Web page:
bloodshot and gritty from sleep deprivation, mind numbed

with overwhelming relief. Raleigh, North Carolina; Dead

Horse, Alaska; a makeshift O.R. hidden in the bowels of the

DoD… Gunshot wounds, alien retroviruses, experimental

brain surgery — not to mention snakes and mutant tobacco

beetles. Too many hours spent in cheap plastic chairs,

drinking horrible coffee and praying to a God whose

existence she sometimes doubted. Mulder had more lives than

a cat, but luck inevitably ran out.

Was it any wonder she occasionally dreamed about stopping

the car?

Children’s voices drifted through her open window. Scully

blinked, abruptly aware that she’d been staring sightlessly

at a baseball game being played in a wide cul de sac at the

end of the street. Saturday morning, and it looked as if

most of the neighborhood kids had turned out, split evenly

between the two teams. Scully spotted Jacob immediately,

standing beside a makeshift home plate, a bat cocked over

his right shoulder. The pitcher, a towheaded boy in a

ripped Sammy Sosa jersey, cranked his arm in a wide circle

before firing a perfect toss. Jacob’s swing, though in good

form, came a little too late.

“Strike three! You’re out, Jacob!”

Several outfielders performed a gleeful jig and headed in.

Even from a distance, Scully could see Jacob’s face go

blank and very still. He pulled the bat back to his

shoulder and crouched forward.

“That was way outta the strike zone. Go again.”

The dancers froze, and the pitcher’s blond head jerked up

in obvious surprise. His fingers tightened around the

baseball, and he slowly shook his head.

“You was out, fair and square, Jacob Marcussen.” The boy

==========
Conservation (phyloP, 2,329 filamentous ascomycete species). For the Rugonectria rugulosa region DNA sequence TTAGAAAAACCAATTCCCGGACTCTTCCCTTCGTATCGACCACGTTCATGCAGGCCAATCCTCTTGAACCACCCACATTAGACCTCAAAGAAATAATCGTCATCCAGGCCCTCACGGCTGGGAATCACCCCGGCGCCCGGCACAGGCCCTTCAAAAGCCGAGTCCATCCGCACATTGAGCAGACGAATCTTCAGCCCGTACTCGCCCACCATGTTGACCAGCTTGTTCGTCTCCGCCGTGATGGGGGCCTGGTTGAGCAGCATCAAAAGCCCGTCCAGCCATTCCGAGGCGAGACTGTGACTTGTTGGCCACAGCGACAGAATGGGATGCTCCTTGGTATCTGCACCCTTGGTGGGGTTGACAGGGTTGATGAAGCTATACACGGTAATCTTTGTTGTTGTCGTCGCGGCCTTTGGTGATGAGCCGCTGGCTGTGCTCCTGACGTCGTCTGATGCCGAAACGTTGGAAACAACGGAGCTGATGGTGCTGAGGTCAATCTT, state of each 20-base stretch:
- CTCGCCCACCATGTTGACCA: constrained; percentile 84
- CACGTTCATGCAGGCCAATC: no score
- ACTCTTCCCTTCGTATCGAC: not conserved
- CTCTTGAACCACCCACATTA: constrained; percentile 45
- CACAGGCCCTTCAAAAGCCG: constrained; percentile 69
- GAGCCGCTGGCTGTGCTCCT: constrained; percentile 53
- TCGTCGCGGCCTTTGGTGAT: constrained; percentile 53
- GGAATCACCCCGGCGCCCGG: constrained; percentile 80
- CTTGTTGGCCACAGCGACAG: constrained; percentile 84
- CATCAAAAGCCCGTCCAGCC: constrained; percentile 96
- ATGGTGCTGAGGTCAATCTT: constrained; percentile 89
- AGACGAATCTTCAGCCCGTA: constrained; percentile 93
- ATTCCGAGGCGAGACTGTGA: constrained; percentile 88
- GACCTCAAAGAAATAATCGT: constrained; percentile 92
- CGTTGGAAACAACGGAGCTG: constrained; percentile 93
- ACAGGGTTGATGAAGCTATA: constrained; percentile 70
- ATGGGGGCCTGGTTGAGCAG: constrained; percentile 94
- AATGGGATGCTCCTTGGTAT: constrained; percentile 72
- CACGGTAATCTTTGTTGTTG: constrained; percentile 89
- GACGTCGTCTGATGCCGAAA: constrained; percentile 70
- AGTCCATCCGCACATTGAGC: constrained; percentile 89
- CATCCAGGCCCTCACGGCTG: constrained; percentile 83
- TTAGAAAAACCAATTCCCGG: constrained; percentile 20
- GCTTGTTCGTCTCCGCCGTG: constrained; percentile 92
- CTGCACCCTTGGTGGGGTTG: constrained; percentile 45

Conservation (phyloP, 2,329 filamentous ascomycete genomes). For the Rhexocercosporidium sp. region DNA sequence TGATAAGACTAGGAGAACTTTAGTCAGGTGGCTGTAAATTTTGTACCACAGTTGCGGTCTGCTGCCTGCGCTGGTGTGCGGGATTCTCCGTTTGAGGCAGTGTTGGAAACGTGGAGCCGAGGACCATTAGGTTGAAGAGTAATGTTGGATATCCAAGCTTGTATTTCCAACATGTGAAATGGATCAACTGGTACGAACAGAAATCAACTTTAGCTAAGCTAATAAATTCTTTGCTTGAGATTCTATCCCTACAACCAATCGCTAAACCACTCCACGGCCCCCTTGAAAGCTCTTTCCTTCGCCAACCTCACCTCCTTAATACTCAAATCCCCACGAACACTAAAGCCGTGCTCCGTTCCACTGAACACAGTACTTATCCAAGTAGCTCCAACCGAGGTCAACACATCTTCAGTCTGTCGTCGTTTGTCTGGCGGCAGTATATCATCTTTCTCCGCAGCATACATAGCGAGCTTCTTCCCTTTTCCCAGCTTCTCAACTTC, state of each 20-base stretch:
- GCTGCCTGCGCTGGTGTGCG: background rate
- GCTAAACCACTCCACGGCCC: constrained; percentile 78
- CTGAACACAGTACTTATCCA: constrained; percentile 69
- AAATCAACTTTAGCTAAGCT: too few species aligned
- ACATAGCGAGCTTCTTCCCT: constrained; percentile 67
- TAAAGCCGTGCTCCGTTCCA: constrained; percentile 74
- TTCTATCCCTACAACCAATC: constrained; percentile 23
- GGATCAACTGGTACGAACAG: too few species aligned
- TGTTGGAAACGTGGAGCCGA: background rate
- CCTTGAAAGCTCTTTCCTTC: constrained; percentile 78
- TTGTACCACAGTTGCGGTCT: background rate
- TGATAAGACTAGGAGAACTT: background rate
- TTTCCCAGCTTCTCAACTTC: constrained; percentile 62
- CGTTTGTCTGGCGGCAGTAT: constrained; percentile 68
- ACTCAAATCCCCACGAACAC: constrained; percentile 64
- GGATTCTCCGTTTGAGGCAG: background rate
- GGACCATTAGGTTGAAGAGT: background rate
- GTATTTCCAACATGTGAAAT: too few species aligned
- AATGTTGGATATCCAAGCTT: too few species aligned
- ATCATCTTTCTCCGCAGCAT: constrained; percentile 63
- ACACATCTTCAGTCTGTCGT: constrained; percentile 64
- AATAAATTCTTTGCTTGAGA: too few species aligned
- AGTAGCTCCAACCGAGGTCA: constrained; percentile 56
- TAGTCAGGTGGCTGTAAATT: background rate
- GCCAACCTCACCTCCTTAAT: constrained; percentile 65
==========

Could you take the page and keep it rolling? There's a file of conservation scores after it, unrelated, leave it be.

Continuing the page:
was trying for outrage, but only managed to sound anxious.

Jacob shook his head slowly. “An’ I say you missed it by a

mile, Luke. Pitch it again.”

Luke turned, gaze roaming from child to child, searching

for a show of support. What he found, however, were

shuffling feet and evasive eyes. Swinging back around to

face Jacob, he squared his shoulders and tipped his chin up


“It was good. An’ you’re out.”

Jacob pinned him with a long, intent stare, then dropped

his bat to the asphalt with a clatter. He sauntered slowly

over until he was nose to nose with Luke, who reflexively

backed up a step.

“I’d think real hard about that, Luke. Or else maybe…” He

leaned in close, and his voice sank to a level too low for

Scully to make out the words.

The effect on Luke was electrical. He lurched backward,

his feet tangling together until he nearly fell. Catching

himself, he spun on his heel and took off between the

houses at a run. Scully glimpsed a look of smug triumph on

Jacob’s face before he jogged back to home plate and

scooped up the bat.

“Who’s pitchin’? Guess Luke doesn’t want to play anymore.”

Scully shook off her stunned immobility and slipped out of

the car, striding rapidly around the side of the house

where she’d seen Luke disappear. The other children’s

voices faded, and she could hear the snapping of twigs, as

if Luke had headed into the woods.

“Luke? Luke, wait!” she called, breaking into a trot.

By the time she reached the backyard, Luke was nowhere in

sight. She slid to a halt, panting a little as she surveyed

the wall of trees and foliage.

“He’s goin’ to his hideout. Nobody knows where it is.”

The soft drawl at her elbow startled a gasp from Scully.

She looked down at a little girl of no more than six, her

curly blonde hair drawn into pigtails and tied with pink


“Hello.” Scully dropped to a crouch so that she was at eye

level with the child. “My name is Dana. I work for the

FBI.” She held out her badge.

“I’m Jessica, but folks call me Jess,” the little girl

replied, studying her cautiously. “Are you looking for

Rachel too, like that boy FBI agent?”

Scully squashed the urge to smile, nodding instead.